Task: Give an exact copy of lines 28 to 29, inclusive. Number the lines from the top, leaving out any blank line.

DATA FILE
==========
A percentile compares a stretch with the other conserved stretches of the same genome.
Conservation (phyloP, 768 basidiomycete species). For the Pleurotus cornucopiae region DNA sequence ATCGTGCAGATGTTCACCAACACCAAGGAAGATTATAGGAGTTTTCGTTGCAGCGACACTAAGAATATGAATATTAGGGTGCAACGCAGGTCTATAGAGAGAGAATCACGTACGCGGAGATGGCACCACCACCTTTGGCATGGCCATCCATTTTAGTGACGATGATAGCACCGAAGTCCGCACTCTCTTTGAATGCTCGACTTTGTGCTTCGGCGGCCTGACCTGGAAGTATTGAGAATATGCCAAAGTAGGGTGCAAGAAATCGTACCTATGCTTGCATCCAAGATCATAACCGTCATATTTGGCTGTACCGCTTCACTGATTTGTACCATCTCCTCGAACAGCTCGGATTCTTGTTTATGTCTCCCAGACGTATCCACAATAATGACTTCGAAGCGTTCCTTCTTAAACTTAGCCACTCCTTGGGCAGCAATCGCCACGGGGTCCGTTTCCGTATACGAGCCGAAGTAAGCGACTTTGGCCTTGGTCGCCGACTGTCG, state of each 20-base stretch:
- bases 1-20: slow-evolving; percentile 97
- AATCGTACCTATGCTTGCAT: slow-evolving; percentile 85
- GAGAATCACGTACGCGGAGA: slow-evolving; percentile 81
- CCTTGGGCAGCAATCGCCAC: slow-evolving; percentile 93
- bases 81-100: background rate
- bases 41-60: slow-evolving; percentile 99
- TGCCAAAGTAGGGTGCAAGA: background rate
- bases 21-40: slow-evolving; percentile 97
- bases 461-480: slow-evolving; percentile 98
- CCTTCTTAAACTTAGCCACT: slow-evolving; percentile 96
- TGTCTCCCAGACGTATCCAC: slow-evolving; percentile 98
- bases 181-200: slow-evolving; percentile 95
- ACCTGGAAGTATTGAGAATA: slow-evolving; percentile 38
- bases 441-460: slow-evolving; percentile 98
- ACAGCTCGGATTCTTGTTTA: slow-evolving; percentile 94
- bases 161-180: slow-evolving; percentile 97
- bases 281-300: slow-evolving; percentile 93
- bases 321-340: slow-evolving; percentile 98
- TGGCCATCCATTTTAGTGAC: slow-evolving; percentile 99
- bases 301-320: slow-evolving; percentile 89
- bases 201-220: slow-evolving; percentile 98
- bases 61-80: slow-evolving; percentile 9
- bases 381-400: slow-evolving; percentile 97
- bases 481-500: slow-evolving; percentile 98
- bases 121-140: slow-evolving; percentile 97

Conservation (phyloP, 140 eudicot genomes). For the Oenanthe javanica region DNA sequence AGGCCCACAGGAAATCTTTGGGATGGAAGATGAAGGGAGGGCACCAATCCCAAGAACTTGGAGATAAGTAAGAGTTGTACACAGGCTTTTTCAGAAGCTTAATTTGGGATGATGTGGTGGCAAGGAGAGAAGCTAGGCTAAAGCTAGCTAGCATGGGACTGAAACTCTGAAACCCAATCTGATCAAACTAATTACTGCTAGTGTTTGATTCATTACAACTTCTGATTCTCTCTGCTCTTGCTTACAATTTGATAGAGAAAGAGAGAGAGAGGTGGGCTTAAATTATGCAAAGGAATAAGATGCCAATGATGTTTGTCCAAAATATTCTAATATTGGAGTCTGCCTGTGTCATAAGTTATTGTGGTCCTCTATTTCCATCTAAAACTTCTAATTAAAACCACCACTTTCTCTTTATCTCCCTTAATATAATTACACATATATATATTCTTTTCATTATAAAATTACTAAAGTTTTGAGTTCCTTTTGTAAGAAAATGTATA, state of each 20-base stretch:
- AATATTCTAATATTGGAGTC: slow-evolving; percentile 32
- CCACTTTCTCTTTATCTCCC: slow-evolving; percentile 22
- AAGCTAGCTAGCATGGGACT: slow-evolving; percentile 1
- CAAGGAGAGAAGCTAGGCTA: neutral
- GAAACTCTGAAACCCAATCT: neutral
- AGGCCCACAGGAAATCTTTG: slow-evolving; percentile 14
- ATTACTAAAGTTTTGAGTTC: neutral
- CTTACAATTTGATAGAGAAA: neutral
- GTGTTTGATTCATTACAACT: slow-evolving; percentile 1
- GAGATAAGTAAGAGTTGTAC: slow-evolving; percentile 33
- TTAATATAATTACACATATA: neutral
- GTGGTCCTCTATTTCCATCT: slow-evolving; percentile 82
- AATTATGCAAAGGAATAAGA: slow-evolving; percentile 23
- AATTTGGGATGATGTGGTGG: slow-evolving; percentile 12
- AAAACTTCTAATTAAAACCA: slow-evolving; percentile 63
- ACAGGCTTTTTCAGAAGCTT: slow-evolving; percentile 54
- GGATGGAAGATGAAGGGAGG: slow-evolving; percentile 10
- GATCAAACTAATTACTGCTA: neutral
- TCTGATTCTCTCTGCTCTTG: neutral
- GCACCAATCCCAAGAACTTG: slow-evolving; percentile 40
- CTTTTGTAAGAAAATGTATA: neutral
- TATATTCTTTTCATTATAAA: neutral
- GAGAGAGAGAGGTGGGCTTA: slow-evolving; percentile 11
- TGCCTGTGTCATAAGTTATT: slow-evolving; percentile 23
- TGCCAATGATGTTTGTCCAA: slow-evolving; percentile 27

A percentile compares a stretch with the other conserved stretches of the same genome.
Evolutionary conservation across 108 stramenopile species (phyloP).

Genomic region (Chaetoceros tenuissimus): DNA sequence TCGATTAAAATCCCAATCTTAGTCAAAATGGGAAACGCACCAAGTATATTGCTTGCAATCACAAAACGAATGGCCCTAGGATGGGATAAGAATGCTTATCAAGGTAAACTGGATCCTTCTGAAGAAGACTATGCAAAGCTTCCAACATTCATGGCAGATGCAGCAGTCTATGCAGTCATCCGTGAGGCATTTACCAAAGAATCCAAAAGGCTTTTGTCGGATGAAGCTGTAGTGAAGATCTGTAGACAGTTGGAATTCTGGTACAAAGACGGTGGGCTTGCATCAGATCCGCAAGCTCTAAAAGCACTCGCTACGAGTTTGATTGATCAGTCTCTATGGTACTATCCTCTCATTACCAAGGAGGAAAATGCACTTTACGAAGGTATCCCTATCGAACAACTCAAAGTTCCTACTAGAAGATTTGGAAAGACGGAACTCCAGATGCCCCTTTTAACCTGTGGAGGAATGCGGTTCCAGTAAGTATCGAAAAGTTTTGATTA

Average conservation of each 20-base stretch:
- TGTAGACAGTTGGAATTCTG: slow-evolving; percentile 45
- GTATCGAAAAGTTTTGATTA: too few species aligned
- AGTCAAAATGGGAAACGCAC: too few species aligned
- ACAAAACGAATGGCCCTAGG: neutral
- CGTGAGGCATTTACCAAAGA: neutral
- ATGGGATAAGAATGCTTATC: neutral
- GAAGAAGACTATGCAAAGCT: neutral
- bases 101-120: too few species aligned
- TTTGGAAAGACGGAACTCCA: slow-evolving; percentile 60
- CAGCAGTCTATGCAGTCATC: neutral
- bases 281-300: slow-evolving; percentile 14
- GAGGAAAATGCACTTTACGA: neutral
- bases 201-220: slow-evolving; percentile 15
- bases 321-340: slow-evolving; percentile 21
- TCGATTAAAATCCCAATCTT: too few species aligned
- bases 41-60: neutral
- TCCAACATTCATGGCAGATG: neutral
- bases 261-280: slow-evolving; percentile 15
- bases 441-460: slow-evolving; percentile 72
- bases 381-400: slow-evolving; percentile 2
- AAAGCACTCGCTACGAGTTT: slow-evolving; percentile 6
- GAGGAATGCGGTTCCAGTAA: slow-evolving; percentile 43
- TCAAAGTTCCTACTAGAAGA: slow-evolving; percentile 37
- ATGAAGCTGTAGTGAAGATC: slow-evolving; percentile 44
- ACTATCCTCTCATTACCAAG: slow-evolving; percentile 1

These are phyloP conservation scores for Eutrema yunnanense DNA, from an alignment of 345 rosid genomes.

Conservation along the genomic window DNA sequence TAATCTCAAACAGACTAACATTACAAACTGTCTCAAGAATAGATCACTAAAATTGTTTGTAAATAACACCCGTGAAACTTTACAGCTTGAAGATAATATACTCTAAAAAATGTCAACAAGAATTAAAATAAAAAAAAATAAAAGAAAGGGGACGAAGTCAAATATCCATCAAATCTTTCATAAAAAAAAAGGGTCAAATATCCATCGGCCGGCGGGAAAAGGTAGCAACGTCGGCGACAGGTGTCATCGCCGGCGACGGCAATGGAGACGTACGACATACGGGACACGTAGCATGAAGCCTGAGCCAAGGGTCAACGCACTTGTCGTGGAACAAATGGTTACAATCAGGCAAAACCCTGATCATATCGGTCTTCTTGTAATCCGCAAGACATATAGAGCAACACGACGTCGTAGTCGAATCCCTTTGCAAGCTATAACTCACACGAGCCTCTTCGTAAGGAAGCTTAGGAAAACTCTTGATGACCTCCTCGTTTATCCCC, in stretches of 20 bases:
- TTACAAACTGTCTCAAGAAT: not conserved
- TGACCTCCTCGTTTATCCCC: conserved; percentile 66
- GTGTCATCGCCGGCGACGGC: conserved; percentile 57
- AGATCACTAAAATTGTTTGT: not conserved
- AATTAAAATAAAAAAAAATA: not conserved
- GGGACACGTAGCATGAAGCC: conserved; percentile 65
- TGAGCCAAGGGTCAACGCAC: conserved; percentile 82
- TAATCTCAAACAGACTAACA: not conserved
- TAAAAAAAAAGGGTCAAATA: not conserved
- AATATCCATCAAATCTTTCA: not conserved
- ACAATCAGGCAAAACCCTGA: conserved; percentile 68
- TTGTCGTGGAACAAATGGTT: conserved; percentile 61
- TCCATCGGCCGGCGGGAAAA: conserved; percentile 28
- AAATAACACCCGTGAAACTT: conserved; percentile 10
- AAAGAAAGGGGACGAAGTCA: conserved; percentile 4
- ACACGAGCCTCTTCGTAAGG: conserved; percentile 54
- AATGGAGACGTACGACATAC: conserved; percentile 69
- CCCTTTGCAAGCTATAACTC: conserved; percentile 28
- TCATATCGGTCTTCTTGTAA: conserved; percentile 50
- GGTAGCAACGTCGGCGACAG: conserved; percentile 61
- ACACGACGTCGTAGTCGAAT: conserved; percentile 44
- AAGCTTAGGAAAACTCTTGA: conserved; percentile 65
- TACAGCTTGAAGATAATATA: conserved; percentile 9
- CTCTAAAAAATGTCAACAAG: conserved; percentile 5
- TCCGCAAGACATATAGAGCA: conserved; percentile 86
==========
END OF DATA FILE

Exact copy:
Conservation (phyloP, 140 eudicot genomes). For the Oenanthe javanica region DNA sequence AGGCCCACAGGAAATCTTTGGGATGGAAGATGAAGGGAGGGCACCAATCCCAAGAACTTGGAGATAAGTAAGAGTTGTACACAGGCTTTTTCAGAAGCTTAATTTGGGATGATGTGGTGGCAAGGAGAGAAGCTAGGCTAAAGCTAGCTAGCATGGGACTGAAACTCTGAAACCCAATCTGATCAAACTAATTACTGCTAGTGTTTGATTCATTACAACTTCTGATTCTCTCTGCTCTTGCTTACAATTTGATAGAGAAAGAGAGAGAGAGGTGGGCTTAAATTATGCAAAGGAATAAGATGCCAATGATGTTTGTCCAAAATATTCTAATATTGGAGTCTGCCTGTGTCATAAGTTATTGTGGTCCTCTATTTCCATCTAAAACTTCTAATTAAAACCACCACTTTCTCTTTATCTCCCTTAATATAATTACACATATATATATTCTTTTCATTATAAAATTACTAAAGTTTTGAGTTCCTTTTGTAAGAAAATGTATA, state of each 20-base stretch:
- AATATTCTAATATTGGAGTC: slow-evolving; percentile 32